UK Government to Ditch Plastic Bags
|08 May, 2019
UK government to ban plastic bags, plastic straws, and cotton buds.
Plans have been laid out in the UK to prohibit distribution and sale of plastic straw, stirrers and cotton-buds, as well as using plastic bags. It is expected to be launched at some point between October 2019 and October 2020.
Plastic bag usage statistics in the UK show that in England alone, people use an estimated 4.7 billion plastic straws, 316 million plastic stirrers and 1.8 billion plastic-stemmed cotton buds per year. Plastic carrier bags usage in the UK reaches 13 billion each year. Since such items take hundreds of years to break down, the government is to recognize their negative environmental impact and hence, to ditch them. It stated that there were more than 150 million tons of plastic in the planet’s oceans.
Why are Plastic Bags Bad for the Environment?
Plastic pollution afflicts land, waterways, and oceans. Each year, it is estimated that 1.1 to 8.8 million metric tons (MT) of plastic waste enters the ocean from coastal communities. Marine animals and living organisms are harmed by either mechanical effects of entanglement in plastic objects or ingestion of plastic waste. Other bad facts about plastic bags include that exposure to the chemicals within plastics interfere with the marine animals' physiology and eventually harm them. Some recent studies suggested that the bodies of 90% of seabirds contain plastic debris, which is not a matter to be taken lightly.
Single-use polystyrene cups and those made from oxo-degradable plastics that disintegrate into tiny fragment are to be banned as well, along with targeting the most common plastic-beach litter. Continuation of plastic bags in the sea has raised both governmental and environmental awareness for that matter, which hopefully will put banning plastic bags debate to rest. Other debates around plastic bag bans around the world are taking place too.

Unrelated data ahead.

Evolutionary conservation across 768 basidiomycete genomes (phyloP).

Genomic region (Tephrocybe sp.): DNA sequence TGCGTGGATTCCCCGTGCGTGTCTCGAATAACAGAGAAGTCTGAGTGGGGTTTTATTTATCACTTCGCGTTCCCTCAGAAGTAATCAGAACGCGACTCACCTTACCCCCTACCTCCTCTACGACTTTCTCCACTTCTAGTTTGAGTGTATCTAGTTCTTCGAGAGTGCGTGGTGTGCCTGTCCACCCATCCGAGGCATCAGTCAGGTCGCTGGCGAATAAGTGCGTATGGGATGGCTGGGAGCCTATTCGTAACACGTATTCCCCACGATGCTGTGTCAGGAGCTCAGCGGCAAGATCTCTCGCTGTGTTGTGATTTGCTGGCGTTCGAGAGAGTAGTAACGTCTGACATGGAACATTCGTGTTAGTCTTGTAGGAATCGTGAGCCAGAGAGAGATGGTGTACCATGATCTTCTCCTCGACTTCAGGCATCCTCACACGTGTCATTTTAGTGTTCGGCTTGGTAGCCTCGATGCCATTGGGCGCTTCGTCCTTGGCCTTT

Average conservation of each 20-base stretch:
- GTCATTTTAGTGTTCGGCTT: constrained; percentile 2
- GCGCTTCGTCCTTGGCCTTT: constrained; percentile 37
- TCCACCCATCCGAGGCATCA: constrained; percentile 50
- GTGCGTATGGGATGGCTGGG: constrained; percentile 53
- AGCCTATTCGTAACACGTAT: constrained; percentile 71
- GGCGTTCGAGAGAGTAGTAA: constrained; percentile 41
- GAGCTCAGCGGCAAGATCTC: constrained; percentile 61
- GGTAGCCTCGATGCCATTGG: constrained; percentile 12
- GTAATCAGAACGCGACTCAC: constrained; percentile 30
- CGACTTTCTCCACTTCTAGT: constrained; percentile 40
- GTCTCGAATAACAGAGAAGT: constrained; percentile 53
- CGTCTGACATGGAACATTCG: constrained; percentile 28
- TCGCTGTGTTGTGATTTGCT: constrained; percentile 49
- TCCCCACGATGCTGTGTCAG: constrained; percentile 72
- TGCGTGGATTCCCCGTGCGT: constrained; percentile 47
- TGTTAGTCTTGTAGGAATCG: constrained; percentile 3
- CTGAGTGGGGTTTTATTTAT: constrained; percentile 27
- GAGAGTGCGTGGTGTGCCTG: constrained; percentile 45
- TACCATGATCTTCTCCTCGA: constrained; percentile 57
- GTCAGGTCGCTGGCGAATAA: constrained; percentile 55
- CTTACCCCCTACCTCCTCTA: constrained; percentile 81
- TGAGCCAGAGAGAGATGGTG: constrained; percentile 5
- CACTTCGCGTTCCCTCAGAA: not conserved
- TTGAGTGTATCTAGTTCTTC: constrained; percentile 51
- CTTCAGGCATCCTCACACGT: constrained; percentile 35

“Our precious oceans and the wildlife within need urgent protection from the devastation throw-away plastic items can cause,” Environment Secretary Michael Gove said in a statement.
“I commend retailers, bars and restaurants that have already committed to removing plastic straws and stirrers,” Gove went on to add. “But we recognize we need to do more. Today we step-up our efforts to turn the tide on plastic pollution and ensure we leave our environment in a better state than we inherited it.”
Several initiatives have been launched to lessen the negative effects of plastic bags on the environment; including banning micro-beads and adding a charge on single-use plastic bags so shoppers would use them less. Since April 2008, for example, Marks and Spence are giving their "bags for life" for free to their customers, as their normal plastic bags will have to be paid. Using jute and juco bags is a great natural alternative to the usage of plastic bags. One of the most important effects of plastic bags ban in the UK is their future extra-charges.